Craig Foss

qsqdp

so the campaign to which no one came :)

Filed under: national

Back Benches this week – the righties take over ?

Posted by on November 22nd, 2011

GOOD TIMES, BAD TIMES: The Campaign is less than a week away. What have been the highs & lows of this campaign? Who has been effective in getting their message across? Who has failed? What have been the big issues? How would you rate each of the campaigns? Which party has surprised you?

TEMPEST IN A TEACUP: There have been a few scandals in this campaign—with New Zealand even getting their own Tea Party. We will be discussing the scandals—the tea-gate? The damaged hoardings and the carpetbaggers. How much of an impact will they have on the results? And were the “scandals” really scandals?

LIVE pub politics from the Backbencher Pub: Wednesday, 23RD of November. Our Panel: David Farrar of Kiwiblog.co.nz, Victoria University Lecturer Ana Gilling, Morgan Godfery of Mauistreet.blogspot.com, and Mark Unsworth of Saunders Unsworth.


His vision of a grey country

Posted by on November 22nd, 2011

Jordan Carter is a Wellington-based List candidate

John Key’s rather wooden performances in the leaders’ debates so far, are consistent with his vision for New Zealand.  A country painted bright grey, where everyone is “ambushus” for — well, nothing much really, except power in Key’s case.

Through the whole election campaign, Labour has stood up for New Zealand and the country we can be:  a place where everyone can work at a decent job on decent wages, where the environment is clean and protected, and where we respect and look after each other, rather than creating false divides between Kiwis.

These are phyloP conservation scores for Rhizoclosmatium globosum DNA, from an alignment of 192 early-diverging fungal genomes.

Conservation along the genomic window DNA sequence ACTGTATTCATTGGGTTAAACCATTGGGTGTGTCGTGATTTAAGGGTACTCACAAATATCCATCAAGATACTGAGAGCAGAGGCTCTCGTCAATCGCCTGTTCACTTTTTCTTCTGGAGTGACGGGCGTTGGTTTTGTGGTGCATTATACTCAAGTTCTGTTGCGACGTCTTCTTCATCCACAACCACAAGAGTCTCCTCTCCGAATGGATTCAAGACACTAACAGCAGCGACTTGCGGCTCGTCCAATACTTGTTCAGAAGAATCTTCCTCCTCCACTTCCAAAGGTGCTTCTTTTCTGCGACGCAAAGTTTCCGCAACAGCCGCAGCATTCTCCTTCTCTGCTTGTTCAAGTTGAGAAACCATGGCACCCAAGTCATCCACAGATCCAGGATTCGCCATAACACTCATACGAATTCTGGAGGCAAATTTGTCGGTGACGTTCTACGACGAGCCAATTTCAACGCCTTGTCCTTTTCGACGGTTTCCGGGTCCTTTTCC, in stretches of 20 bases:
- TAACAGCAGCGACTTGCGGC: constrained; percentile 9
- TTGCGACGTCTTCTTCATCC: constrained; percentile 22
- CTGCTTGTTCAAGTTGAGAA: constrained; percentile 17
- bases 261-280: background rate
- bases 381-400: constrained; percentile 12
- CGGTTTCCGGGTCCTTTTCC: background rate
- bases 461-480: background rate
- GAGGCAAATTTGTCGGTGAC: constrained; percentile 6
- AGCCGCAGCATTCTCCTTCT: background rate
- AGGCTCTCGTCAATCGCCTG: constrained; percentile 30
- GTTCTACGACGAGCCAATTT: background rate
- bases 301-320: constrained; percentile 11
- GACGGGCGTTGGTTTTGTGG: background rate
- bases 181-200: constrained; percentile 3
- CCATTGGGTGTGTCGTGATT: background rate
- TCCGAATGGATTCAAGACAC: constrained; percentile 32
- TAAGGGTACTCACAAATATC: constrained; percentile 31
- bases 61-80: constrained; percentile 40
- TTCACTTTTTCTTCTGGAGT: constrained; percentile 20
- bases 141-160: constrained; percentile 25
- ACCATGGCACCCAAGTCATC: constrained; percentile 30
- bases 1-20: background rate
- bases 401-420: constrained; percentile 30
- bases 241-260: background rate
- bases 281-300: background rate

The policy framework we have rolled out is a plan that will tackle long-standing problems the country faces.  It’ll fix the things that hold us back: unfair taxes, biased investment into speculation, a lack of skilled and trained workers, housing shortages and so on.

But it’s the frank appeal to what it means to be a New Zealander that is exciting about Labour’s campaign.

Stopping asset sales is part of that, but think back to the other bits of recent political history: “gone by lunchtime” on New Zealand’s nuclear free (Brash, who Key is trying to disinter from his political grave); the effort to get mining done on Schedule 4 lands; the attacks on people on benefits; the pegging in of people’s rights at work; the “it’s not a priority” message to diverse communities all around New Zealand.